Saturday, January 7, 2012

Wild Forager Wines

After another hiatus, I am finally back to tell you all about my adventures as a spare-room vintner. This little adventure started in August, 2011 when our good friends Dewey and Danner bestowed upon us several gallons of "junk berries" from their blueberry business. Those little suckers got run through our Kitchenaid foodmill attachment, Robb diligently filling the hopper, each gallon magically becoming a little more than a quart of berry juice and pulp, free of seeds, sticks and leaves.

That juice has since been turned into jam, syrup and most importantly, WINE!

Since my last post I have made a second batch of blueberry and 1 gallon batches of rosehip, wild cranberry, wild grape, crabapple and plum!

~Straining and Racking~

This one goal resulted in a spinoff interest that I wasn't expecting. In my quest for free wine-making juice, I started foraging. In the beginning, it was an accidental discovery of wild grapes on the side of the road as I was driving to a patient's house. Once I found out what they were, I kept my eyes open. They were all over the place!! In one very lucky spot I was able to find wild grapevines woven over some highbush cranberries, sitting in the middle of a thicket of blackberries! This one spot will give me harvest from spring to fall next year!

~Rose hips~

I also kept my eyes open around town. Turns out there are domesticated plums being grown ornamentally behind the bank, rose hips by the bushel could be harvested from the grocery store parking lot dividers, and crabapples galore outside my chiropractor's office. On the waterfront I was able to find bayberry bushes, echinacea and mint, and at the end of a patient's driveway, a beautiful Chicken of the Woods mushroom that was wonderful sauteed and served over salad. It was such a fun fall, harvesting food that I didn't have to grow! I also learned how to prepare and preserve them all - what great skills to have! All of these things foraged discoveries became wine, jam and/or dehydrated for homemade teas (except the mushrooms).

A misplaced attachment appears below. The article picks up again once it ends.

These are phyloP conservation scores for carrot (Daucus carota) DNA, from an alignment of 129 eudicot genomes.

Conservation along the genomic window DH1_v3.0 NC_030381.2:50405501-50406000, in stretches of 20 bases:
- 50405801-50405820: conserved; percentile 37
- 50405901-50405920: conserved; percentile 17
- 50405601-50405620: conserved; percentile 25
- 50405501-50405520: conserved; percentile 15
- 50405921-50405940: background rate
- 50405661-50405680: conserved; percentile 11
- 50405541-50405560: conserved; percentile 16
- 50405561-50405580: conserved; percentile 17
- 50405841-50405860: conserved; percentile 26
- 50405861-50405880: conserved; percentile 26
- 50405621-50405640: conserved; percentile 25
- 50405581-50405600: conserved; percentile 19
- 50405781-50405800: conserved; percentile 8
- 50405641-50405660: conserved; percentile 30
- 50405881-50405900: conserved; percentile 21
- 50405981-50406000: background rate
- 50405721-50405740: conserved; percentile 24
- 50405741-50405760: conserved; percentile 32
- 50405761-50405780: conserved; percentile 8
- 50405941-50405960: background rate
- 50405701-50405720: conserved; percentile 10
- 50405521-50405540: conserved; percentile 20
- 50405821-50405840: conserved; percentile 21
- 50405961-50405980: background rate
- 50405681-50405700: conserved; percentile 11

~Wild Plums~

After mashing up my fruit, I found recipes online for each type of wine I made. I found this to be one of the most helpful, in terms of giving me the general framework for my endeavor. Combined with the help of the folks at Central Street Farmhouse, I had plenty of information to get started.

~Blueberry Pulp~

Blueberry Wine Recipe
Highbush Cranberry Wine Recipe
Rosehip Wine Recipe
Wild Grape Wine Recipe
The plums I went rogue on, feeling comfortable twiddling with my own ratios, after having made the others.

~Sterilizing the bottles~

So far I have only bottled the first batch of the blueberry wine. What is most surprising is how much the character of the wine changes as it ages. In the very beginning it was a delicious, sweet juice, thick in the mouth and hopping with blueberry flavor. After fermentation it became ... hooch. We could have used it as turpentine - and that's about what it tasted like, too. A month or so into the racking process it mellowed out slightly, but had a very pungeant aroma - kind of like wet socks. Now it's really starting to settle down and the flavor is coming back into itself. I don't know how good it's going to turn out, but the brave chap at Central Street Farmhouse that tasted it said it will be just fine - it just needs more time. Apparently wine-making is teaching me patience, too!

I am so glad that I embarked on this goal four months ago. My quest to complete it has led me to places I didn't even know I'd want to go, and I am left with lifelong skills of foraging and food preservation. I may be the only one who will love that wine enough to be able to stomach it, but there are worse things than having 10 gallons of wine all to yourself!

~The Very First Bottle!~


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